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Washington (AFP) – President Barack Obama’s landmark health care reforms take effect on Wednesday, granting coverage to millions of previously uninsured Americans after nearly four years of bitter wrangling that has loomed large over the U.S. political landscape.

Since the Affordable Care Act, or “Obamacare,” was passed in 2010, the legislation has survived multiple repeal attempts by Republican lawmakers, a U.S. Supreme Court hearing, and a disastrous rollout of the website set up to assist the launch of the legislation.

But as of January 1, 2014, it will be illegal for insurers to deny coverage because of pre-existing conditions or to limit the level of annual reimbursements for essential services — practices in the past which had left some patients facing financial ruin.

Under the Affordable Care Act, it will now be mandatory for any U.S. resident to enroll in a health care plan.

Failure to do so will be punishable by a $95 fine, a figure that will rise to $695 in 2014.

The economic reasoning of the legislation is that if everyone contributes to the system the premiums paid by healthy people should offset the additional costs associated with the U.S. citizens who are the most costly to insure.

In a significant first, the new legislation defines treatments that insurers must cover. All insurance must now include cover for hospitalizations, including emergencies.

And preventative care — such as screenings for diabetes or cancer, vaccines or contraception — should also be fully reimbursed.

“The new law is transformational for our entire health care system,” Health Secretary Kathleen Sebelius said Tuesday.

For the estimated 150 million Americans who are insured through their employers in the United States, where only the poorest and those over 65 are insured through Social Security, there will be little or no change.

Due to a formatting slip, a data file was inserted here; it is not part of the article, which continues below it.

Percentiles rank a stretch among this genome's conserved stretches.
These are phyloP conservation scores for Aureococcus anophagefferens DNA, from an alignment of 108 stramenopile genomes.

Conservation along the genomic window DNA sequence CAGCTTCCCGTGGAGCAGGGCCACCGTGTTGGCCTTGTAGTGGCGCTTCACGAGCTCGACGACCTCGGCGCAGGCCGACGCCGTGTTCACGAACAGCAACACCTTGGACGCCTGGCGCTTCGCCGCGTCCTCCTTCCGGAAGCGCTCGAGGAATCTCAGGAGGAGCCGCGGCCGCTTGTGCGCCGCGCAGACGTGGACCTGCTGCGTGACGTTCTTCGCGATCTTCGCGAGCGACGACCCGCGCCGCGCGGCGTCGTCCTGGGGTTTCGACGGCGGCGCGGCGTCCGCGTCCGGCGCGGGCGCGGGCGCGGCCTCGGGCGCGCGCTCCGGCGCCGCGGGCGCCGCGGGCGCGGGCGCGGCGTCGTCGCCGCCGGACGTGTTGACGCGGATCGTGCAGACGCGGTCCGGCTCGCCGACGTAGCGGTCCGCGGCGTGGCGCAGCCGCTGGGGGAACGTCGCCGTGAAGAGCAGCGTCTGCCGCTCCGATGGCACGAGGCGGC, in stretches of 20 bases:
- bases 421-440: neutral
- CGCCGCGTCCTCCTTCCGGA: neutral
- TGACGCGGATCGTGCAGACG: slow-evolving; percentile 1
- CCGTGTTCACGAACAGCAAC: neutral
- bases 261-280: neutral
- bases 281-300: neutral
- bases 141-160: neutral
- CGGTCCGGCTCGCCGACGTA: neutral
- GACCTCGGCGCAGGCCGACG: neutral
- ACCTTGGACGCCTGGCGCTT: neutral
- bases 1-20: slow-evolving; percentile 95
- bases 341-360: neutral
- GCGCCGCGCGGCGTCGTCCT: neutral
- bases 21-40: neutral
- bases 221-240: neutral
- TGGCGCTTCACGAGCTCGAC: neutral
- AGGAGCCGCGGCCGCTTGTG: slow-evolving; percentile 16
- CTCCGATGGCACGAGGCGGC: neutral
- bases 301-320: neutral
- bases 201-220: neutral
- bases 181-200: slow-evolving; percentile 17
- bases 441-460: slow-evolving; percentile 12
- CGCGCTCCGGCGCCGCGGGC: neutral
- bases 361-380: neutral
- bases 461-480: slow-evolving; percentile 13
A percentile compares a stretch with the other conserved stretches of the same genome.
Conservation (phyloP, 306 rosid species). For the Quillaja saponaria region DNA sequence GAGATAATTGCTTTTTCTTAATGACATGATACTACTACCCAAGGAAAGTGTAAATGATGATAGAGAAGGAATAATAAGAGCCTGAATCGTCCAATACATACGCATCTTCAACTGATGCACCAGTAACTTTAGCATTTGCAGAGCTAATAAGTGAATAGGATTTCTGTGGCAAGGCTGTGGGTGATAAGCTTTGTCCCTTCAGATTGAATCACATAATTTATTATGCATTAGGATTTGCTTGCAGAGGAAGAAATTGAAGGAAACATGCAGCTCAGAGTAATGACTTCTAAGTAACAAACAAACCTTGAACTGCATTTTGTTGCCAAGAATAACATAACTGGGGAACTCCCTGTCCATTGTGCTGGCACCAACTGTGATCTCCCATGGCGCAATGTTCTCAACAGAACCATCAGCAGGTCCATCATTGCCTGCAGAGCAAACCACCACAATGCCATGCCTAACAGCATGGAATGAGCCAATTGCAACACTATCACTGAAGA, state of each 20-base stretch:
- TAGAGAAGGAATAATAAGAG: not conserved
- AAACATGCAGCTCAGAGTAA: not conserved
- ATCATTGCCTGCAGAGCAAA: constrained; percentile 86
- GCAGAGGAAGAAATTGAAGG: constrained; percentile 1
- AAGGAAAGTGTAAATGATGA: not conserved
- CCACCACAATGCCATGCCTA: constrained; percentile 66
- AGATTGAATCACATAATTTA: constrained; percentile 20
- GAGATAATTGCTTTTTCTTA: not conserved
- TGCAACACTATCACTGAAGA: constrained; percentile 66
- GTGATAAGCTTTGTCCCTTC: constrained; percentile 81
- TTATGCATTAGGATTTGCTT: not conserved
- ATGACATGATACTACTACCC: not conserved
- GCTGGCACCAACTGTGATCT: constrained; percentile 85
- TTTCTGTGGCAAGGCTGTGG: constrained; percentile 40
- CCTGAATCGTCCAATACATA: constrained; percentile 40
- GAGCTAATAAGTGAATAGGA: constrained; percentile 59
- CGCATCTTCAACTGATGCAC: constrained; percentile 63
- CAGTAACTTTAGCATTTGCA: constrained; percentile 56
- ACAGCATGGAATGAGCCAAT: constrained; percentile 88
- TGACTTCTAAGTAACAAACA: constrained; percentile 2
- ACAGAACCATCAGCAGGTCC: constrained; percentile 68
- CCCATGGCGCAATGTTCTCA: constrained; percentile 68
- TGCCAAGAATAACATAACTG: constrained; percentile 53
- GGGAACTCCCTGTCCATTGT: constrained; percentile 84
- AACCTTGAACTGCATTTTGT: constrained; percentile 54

However around 25 million people insured individually through private insurers without the benefit of group rates stand to benefit.

From now on, they will be able to browse and choose different plans from the federal government website Healthcare.gov, which is being used in 36 states.

Fourteen other states have created their own versions of the site.

The government has set a target enrolment figure of seven million people by the end of March 2014. So far 2.1 million individuals have signed up for insurance through the web portals.

The figure is way down on initial projections, something officials have blamed on the disastrous problems which paralyzed Healthcare.gov after its launch in October.

December witnessed a sharp acceleration in registrations as the system improved. Added to the 2.1 million who have registered are a further 3.9 million who are eligible for programs for the poor, including Medicaid.